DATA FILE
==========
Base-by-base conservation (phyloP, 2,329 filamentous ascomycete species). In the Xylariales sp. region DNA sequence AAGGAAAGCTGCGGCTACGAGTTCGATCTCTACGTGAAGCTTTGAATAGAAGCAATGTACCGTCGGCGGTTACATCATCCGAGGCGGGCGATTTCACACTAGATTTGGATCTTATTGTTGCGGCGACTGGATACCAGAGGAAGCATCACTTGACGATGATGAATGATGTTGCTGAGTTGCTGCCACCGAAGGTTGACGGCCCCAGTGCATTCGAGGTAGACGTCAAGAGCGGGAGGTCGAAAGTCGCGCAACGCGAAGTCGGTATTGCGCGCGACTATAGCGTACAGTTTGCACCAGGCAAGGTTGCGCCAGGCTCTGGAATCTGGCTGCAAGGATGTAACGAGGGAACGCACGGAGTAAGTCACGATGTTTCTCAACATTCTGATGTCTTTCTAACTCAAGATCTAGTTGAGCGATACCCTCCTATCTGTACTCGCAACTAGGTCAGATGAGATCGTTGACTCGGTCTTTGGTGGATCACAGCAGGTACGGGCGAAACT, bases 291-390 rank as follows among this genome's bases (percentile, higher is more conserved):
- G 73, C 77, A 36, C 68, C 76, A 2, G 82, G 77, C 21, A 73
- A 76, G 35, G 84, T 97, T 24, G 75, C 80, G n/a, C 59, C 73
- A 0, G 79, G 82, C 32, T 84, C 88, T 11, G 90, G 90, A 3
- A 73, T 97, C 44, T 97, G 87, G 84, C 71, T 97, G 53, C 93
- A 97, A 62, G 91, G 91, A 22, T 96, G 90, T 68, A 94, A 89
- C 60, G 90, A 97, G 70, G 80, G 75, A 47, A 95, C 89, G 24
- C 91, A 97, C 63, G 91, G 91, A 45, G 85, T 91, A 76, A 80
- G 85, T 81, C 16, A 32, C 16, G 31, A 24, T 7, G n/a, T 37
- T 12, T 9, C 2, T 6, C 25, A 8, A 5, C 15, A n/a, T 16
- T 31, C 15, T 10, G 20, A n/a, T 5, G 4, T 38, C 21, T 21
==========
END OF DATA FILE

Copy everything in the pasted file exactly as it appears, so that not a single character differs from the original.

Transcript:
Base-by-base conservation (phyloP, 2,329 filamentous ascomycete species). In the Xylariales sp. region DNA sequence AAGGAAAGCTGCGGCTACGAGTTCGATCTCTACGTGAAGCTTTGAATAGAAGCAATGTACCGTCGGCGGTTACATCATCCGAGGCGGGCGATTTCACACTAGATTTGGATCTTATTGTTGCGGCGACTGGATACCAGAGGAAGCATCACTTGACGATGATGAATGATGTTGCTGAGTTGCTGCCACCGAAGGTTGACGGCCCCAGTGCATTCGAGGTAGACGTCAAGAGCGGGAGGTCGAAAGTCGCGCAACGCGAAGTCGGTATTGCGCGCGACTATAGCGTACAGTTTGCACCAGGCAAGGTTGCGCCAGGCTCTGGAATCTGGCTGCAAGGATGTAACGAGGGAACGCACGGAGTAAGTCACGATGTTTCTCAACATTCTGATGTCTTTCTAACTCAAGATCTAGTTGAGCGATACCCTCCTATCTGTACTCGCAACTAGGTCAGATGAGATCGTTGACTCGGTCTTTGGTGGATCACAGCAGGTACGGGCGAAACT, bases 291-390 rank as follows among this genome's bases (percentile, higher is more conserved):
- G 73, C 77, A 36, C 68, C 76, A 2, G 82, G 77, C 21, A 73
- A 76, G 35, G 84, T 97, T 24, G 75, C 80, G n/a, C 59, C 73
- A 0, G 79, G 82, C 32, T 84, C 88, T 11, G 90, G 90, A 3
- A 73, T 97, C 44, T 97, G 87, G 84, C 71, T 97, G 53, C 93
- A 97, A 62, G 91, G 91, A 22, T 96, G 90, T 68, A 94, A 89
- C 60, G 90, A 97, G 70, G 80, G 75, A 47, A 95, C 89, G 24
- C 91, A 97, C 63, G 91, G 91, A 45, G 85, T 91, A 76, A 80
- G 85, T 81, C 16, A 32, C 16, G 31, A 24, T 7, G n/a, T 37
- T 12, T 9, C 2, T 6, C 25, A 8, A 5, C 15, A n/a, T 16
- T 31, C 15, T 10, G 20, A n/a, T 5, G 4, T 38, C 21, T 21